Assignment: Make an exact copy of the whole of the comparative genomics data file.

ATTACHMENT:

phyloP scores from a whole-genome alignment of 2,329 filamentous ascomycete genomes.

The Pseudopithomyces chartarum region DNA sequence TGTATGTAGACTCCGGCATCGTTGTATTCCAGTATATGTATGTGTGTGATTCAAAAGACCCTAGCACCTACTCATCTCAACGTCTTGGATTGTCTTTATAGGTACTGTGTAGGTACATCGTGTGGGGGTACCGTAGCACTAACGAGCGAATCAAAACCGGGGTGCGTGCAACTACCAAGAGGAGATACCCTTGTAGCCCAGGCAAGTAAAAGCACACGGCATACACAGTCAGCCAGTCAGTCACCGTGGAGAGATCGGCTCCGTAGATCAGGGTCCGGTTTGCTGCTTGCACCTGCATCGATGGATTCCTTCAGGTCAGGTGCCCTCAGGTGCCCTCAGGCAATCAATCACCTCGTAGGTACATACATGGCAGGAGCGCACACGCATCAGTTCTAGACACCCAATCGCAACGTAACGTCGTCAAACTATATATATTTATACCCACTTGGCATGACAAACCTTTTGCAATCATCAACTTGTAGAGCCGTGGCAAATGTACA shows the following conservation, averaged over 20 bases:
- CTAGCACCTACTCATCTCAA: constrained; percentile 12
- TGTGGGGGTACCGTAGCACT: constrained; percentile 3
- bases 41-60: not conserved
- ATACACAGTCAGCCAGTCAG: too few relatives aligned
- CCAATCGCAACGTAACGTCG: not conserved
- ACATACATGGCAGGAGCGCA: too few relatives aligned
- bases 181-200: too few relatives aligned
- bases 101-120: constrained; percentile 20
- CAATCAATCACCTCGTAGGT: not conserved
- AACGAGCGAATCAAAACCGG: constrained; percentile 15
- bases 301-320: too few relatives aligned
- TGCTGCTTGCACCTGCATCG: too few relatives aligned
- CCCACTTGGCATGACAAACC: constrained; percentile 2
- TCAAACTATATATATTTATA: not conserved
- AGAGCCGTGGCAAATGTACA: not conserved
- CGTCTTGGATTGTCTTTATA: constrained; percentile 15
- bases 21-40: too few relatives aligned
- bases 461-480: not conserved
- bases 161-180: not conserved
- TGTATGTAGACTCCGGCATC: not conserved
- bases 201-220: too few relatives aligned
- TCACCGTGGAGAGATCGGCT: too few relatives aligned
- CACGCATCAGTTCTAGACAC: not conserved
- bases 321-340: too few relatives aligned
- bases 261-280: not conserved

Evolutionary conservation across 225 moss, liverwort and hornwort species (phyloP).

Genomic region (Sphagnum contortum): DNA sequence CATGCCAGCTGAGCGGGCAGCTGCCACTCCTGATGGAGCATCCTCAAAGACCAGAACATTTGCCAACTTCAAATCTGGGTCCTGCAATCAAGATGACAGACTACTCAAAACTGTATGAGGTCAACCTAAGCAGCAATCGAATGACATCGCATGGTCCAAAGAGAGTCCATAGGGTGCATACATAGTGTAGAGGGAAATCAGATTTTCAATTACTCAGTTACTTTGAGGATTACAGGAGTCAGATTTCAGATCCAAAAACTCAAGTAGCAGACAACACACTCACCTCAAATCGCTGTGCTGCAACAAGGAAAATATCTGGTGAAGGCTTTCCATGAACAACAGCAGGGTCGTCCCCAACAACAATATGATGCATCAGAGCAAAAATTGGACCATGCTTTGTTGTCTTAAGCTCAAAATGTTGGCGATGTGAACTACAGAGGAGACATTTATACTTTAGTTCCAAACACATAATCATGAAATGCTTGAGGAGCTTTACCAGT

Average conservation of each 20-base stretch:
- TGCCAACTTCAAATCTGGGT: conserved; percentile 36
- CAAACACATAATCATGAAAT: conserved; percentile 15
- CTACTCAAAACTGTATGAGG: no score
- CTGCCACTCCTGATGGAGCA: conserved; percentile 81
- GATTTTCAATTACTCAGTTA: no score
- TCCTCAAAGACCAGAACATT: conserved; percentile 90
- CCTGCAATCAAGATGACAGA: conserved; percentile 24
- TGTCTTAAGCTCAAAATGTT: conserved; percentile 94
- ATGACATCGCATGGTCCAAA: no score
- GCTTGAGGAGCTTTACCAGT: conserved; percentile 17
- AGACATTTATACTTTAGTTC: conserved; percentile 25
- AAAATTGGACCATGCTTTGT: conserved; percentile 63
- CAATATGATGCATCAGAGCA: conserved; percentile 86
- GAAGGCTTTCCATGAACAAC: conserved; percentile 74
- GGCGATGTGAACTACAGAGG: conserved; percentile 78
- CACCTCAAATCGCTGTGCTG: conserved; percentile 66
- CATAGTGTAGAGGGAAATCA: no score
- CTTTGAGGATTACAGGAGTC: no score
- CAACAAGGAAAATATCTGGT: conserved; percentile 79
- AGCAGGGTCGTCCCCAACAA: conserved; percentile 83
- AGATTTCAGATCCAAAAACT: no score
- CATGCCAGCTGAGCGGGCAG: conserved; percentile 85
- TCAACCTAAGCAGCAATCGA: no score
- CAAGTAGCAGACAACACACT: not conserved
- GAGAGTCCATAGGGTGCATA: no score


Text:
phyloP scores from a whole-genome alignment of 2,329 filamentous ascomycete genomes.

The Pseudopithomyces chartarum region DNA sequence TGTATGTAGACTCCGGCATCGTTGTATTCCAGTATATGTATGTGTGTGATTCAAAAGACCCTAGCACCTACTCATCTCAACGTCTTGGATTGTCTTTATAGGTACTGTGTAGGTACATCGTGTGGGGGTACCGTAGCACTAACGAGCGAATCAAAACCGGGGTGCGTGCAACTACCAAGAGGAGATACCCTTGTAGCCCAGGCAAGTAAAAGCACACGGCATACACAGTCAGCCAGTCAGTCACCGTGGAGAGATCGGCTCCGTAGATCAGGGTCCGGTTTGCTGCTTGCACCTGCATCGATGGATTCCTTCAGGTCAGGTGCCCTCAGGTGCCCTCAGGCAATCAATCACCTCGTAGGTACATACATGGCAGGAGCGCACACGCATCAGTTCTAGACACCCAATCGCAACGTAACGTCGTCAAACTATATATATTTATACCCACTTGGCATGACAAACCTTTTGCAATCATCAACTTGTAGAGCCGTGGCAAATGTACA shows the following conservation, averaged over 20 bases:
- CTAGCACCTACTCATCTCAA: constrained; percentile 12
- TGTGGGGGTACCGTAGCACT: constrained; percentile 3
- bases 41-60: not conserved
- ATACACAGTCAGCCAGTCAG: too few relatives aligned
- CCAATCGCAACGTAACGTCG: not conserved
- ACATACATGGCAGGAGCGCA: too few relatives aligned
- bases 181-200: too few relatives aligned
- bases 101-120: constrained; percentile 20
- CAATCAATCACCTCGTAGGT: not conserved
- AACGAGCGAATCAAAACCGG: constrained; percentile 15
- bases 301-320: too few relatives aligned
- TGCTGCTTGCACCTGCATCG: too few relatives aligned
- CCCACTTGGCATGACAAACC: constrained; percentile 2
- TCAAACTATATATATTTATA: not conserved
- AGAGCCGTGGCAAATGTACA: not conserved
- CGTCTTGGATTGTCTTTATA: constrained; percentile 15
- bases 21-40: too few relatives aligned
- bases 461-480: not conserved
- bases 161-180: not conserved
- TGTATGTAGACTCCGGCATC: not conserved
- bases 201-220: too few relatives aligned
- TCACCGTGGAGAGATCGGCT: too few relatives aligned
- CACGCATCAGTTCTAGACAC: not conserved
- bases 321-340: too few relatives aligned
- bases 261-280: not conserved

Evolutionary conservation across 225 moss, liverwort and hornwort species (phyloP).

Genomic region (Sphagnum contortum): DNA sequence CATGCCAGCTGAGCGGGCAGCTGCCACTCCTGATGGAGCATCCTCAAAGACCAGAACATTTGCCAACTTCAAATCTGGGTCCTGCAATCAAGATGACAGACTACTCAAAACTGTATGAGGTCAACCTAAGCAGCAATCGAATGACATCGCATGGTCCAAAGAGAGTCCATAGGGTGCATACATAGTGTAGAGGGAAATCAGATTTTCAATTACTCAGTTACTTTGAGGATTACAGGAGTCAGATTTCAGATCCAAAAACTCAAGTAGCAGACAACACACTCACCTCAAATCGCTGTGCTGCAACAAGGAAAATATCTGGTGAAGGCTTTCCATGAACAACAGCAGGGTCGTCCCCAACAACAATATGATGCATCAGAGCAAAAATTGGACCATGCTTTGTTGTCTTAAGCTCAAAATGTTGGCGATGTGAACTACAGAGGAGACATTTATACTTTAGTTCCAAACACATAATCATGAAATGCTTGAGGAGCTTTACCAGT

Average conservation of each 20-base stretch:
- TGCCAACTTCAAATCTGGGT: conserved; percentile 36
- CAAACACATAATCATGAAAT: conserved; percentile 15
- CTACTCAAAACTGTATGAGG: no score
- CTGCCACTCCTGATGGAGCA: conserved; percentile 81
- GATTTTCAATTACTCAGTTA: no score
- TCCTCAAAGACCAGAACATT: conserved; percentile 90
- CCTGCAATCAAGATGACAGA: conserved; percentile 24
- TGTCTTAAGCTCAAAATGTT: conserved; percentile 94
- ATGACATCGCATGGTCCAAA: no score
- GCTTGAGGAGCTTTACCAGT: conserved; percentile 17
- AGACATTTATACTTTAGTTC: conserved; percentile 25
- AAAATTGGACCATGCTTTGT: conserved; percentile 63
- CAATATGATGCATCAGAGCA: conserved; percentile 86
- GAAGGCTTTCCATGAACAAC: conserved; percentile 74
- GGCGATGTGAACTACAGAGG: conserved; percentile 78
- CACCTCAAATCGCTGTGCTG: conserved; percentile 66
- CATAGTGTAGAGGGAAATCA: no score
- CTTTGAGGATTACAGGAGTC: no score
- CAACAAGGAAAATATCTGGT: conserved; percentile 79
- AGCAGGGTCGTCCCCAACAA: conserved; percentile 83
- AGATTTCAGATCCAAAAACT: no score
- CATGCCAGCTGAGCGGGCAG: conserved; percentile 85
- TCAACCTAAGCAGCAATCGA: no score
- CAAGTAGCAGACAACACACT: not conserved
- GAGAGTCCATAGGGTGCATA: no score